Nurse struck off for pinning 88-year-old dementia sufferer against Fife hospital wall given ‘second chance’ to return to nursing
A nurse struck off for pinning an 88-year-old dementia sufferer up against a wall in a Fife hospital has been given the opportunity to return to the profession, subject to fulfilling various conditions.
Mental health nurse Vicki Anne Thom (formerly Fenton), who was employed by NHS Fife, was found by a nursing watchdog to have grabbed and pushed the woman against a wall and held her there, causing her to fall to the ground, at Stratheden Hospital near Cupar in September 2011.
The misconduct panel also determined she failed to promptly inform her employer that police had charged her with assault in relation to the incident. They also found that, a month beforehand, Mrs Thom had administered a laxative suppository to another patient at the hospital when it had not been prescribed.
But Mrs Thom, whose area of registered address is now listed as England, applied to be restored to the Nursing and Midwifery Council (NMC) register from which she was removed in November 2013.
In a report following a fitness to practise committee restoration hearing on February 11, her previous actions were referred to as having potentially “serious consequences” for the patients in her care.
The report said: “Your treatment of a vulnerable, frail and elderly woman who had dementia and presented with associated behavioural problems was unacceptable. No patient should be subjected to the form of aggression and retaliation that you displayed.
“The panel also finds that you demonstrated dishonesty and an intention to deceive your employers by withholding the fact that you had been charged with assault.”
But in her evidence to the restorative hearing this month, Mrs Thom said she was sorry for her actions and felt remorseful every day and had learned from her mistakes.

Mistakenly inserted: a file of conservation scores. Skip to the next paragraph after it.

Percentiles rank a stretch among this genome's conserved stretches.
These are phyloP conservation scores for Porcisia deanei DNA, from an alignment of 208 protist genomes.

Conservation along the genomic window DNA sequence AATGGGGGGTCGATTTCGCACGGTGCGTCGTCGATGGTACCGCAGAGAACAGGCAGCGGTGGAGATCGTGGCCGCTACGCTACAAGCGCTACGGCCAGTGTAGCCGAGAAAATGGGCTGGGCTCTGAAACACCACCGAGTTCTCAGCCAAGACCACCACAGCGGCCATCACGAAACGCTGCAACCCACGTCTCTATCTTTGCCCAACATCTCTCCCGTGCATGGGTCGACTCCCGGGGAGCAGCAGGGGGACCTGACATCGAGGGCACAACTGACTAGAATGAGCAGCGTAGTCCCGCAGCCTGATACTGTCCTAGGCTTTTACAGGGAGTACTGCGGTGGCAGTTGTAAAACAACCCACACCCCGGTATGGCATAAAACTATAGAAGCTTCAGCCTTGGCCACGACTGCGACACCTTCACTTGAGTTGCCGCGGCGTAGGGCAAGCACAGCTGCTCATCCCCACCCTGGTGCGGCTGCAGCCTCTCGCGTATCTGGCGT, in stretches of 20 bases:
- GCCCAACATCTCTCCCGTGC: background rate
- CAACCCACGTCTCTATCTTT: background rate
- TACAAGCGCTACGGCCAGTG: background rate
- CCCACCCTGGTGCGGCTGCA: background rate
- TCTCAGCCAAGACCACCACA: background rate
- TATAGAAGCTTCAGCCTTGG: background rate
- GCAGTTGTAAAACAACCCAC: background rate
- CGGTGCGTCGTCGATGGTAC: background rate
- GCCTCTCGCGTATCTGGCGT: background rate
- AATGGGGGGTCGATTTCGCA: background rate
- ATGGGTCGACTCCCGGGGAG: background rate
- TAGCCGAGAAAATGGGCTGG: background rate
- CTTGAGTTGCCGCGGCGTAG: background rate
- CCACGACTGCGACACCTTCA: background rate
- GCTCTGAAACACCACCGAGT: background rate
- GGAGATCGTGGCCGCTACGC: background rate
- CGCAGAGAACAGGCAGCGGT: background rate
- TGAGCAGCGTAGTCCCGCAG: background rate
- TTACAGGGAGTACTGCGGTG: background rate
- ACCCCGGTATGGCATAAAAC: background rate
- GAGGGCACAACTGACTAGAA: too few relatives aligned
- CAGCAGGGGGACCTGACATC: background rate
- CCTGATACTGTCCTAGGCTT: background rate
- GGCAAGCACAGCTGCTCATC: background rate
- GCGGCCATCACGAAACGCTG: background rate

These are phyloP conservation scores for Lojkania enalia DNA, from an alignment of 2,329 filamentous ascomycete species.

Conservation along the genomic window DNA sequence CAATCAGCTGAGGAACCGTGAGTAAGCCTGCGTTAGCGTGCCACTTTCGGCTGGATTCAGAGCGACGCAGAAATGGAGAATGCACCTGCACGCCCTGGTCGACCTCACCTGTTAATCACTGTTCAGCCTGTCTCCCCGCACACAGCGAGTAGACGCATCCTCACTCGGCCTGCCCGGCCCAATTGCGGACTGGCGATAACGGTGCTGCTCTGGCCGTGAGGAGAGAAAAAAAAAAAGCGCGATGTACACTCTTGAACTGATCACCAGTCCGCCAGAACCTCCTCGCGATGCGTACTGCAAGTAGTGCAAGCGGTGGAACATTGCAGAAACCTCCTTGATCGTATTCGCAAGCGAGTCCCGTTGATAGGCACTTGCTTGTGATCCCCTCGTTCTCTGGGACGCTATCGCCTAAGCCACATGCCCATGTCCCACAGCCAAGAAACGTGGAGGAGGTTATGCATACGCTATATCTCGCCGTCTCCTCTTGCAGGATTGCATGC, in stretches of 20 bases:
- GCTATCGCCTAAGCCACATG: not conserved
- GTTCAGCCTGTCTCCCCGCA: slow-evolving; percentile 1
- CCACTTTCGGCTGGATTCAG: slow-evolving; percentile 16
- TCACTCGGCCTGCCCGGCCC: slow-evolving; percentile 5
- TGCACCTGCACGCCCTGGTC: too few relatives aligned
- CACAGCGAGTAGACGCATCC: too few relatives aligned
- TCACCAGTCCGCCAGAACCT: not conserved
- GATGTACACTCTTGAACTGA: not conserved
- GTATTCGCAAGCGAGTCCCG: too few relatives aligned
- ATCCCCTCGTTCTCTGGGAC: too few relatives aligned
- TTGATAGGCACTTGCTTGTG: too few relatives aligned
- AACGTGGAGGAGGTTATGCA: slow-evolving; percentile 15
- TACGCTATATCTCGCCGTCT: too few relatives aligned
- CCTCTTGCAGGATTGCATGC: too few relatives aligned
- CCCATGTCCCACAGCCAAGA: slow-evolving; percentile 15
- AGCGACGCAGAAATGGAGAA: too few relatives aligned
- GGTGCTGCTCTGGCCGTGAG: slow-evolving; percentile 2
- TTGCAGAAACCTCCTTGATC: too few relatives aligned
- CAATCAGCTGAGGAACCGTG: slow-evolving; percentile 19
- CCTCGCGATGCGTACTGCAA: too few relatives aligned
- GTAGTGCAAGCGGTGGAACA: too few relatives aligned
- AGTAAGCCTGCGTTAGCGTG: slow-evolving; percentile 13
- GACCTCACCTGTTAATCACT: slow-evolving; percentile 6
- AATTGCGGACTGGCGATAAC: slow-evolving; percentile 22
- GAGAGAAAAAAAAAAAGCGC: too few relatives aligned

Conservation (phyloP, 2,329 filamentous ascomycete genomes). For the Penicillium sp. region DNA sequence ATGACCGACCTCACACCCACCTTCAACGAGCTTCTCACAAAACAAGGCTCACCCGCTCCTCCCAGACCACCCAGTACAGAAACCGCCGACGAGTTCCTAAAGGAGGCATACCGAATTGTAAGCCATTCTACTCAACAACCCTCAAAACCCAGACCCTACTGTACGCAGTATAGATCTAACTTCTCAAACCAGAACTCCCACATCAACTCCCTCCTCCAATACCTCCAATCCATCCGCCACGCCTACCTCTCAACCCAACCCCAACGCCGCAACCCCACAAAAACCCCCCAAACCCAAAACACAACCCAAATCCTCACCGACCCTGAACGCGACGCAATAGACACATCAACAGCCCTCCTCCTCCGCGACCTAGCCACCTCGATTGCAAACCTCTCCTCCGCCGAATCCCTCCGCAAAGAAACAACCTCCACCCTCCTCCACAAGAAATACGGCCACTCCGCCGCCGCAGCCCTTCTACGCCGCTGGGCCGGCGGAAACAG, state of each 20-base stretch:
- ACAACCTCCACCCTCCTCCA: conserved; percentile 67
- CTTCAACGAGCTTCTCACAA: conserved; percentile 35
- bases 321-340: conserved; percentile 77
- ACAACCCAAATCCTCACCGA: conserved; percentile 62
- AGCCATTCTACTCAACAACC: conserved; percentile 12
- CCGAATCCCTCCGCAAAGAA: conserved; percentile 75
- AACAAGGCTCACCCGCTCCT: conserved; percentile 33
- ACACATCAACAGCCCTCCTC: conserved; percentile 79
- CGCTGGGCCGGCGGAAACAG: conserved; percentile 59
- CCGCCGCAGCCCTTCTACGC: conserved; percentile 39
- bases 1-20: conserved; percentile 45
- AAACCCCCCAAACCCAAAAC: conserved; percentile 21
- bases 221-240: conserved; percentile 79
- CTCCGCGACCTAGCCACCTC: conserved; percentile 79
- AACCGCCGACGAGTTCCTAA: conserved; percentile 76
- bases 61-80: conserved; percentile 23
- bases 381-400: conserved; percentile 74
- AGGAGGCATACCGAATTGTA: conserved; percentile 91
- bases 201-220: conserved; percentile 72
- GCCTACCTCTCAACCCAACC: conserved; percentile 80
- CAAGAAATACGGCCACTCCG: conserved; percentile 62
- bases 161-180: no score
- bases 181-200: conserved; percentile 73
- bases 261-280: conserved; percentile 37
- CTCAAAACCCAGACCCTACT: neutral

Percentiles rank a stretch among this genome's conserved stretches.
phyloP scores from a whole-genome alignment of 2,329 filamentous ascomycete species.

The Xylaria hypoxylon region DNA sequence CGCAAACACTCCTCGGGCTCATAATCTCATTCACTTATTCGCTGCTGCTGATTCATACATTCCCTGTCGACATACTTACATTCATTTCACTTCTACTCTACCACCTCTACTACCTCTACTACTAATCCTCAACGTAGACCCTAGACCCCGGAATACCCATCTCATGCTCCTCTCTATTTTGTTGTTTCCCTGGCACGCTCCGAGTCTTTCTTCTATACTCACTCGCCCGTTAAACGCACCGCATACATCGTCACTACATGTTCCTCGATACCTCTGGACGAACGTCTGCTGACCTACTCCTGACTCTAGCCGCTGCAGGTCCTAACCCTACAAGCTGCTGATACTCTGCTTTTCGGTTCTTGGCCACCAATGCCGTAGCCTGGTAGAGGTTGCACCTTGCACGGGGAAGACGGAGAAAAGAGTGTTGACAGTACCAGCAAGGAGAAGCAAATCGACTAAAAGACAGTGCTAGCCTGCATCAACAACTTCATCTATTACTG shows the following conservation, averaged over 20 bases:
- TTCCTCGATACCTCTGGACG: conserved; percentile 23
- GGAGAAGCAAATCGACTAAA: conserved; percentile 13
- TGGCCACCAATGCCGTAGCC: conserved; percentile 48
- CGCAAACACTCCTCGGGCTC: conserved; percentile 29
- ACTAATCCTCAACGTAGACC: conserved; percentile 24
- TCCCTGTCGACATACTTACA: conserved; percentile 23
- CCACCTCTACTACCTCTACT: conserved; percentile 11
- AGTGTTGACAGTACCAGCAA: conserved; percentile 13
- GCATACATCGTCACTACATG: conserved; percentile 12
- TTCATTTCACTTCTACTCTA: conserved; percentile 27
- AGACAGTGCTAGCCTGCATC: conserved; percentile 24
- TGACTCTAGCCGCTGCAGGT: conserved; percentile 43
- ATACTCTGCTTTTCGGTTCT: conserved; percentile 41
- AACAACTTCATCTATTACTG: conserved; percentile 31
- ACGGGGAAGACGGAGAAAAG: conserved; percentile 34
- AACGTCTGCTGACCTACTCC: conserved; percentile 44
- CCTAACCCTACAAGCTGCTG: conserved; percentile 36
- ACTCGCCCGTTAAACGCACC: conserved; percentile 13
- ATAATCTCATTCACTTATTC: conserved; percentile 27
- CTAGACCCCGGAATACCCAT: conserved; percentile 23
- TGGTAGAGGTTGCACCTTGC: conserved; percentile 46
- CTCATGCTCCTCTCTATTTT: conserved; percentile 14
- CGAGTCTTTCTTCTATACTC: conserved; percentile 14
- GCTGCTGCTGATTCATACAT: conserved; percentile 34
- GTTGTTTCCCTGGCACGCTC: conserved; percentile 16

She also wants to return to nursing in elderly care and has spoken with a manager at a local nursing home who would offer her a position and support her return to nursing practice.
Mrs Thom has also made enquiries with Dundee University about undertaking a ‘return to practice’ course.
And she said that, if faced with a similar set of circumstances, she would remove herself from the situation, raise the alarm and seek assistance.
She said she regretted her actions and had let herself down and “let other people down.”
A panel considering her application allowed it with a ‘conditions of practice order’ for a year.
The panel found Mrs Thom demonstrated “sufficient insight” into her failings and was able to articulate how she would act differently if faced with a similar situation in future.
They said the order would help ensure a supportive and structured return to practice and that a well-informed member of the public would accept she had learned from past conduct and that it would be appropriate to allow her a “second chance.”
Upon returning to work she must be supervised by a registered nurse and must not administer medication unsupervised until she is signed off by a registered nurse as competent to do so.
She must also work with her line manager to create a personal development plan which covers medication management, record keeping and de-escalation techniques.
The NMC must also be informed of where she is working or studying and any clinical incidents or disciplinary proceedings concerning her.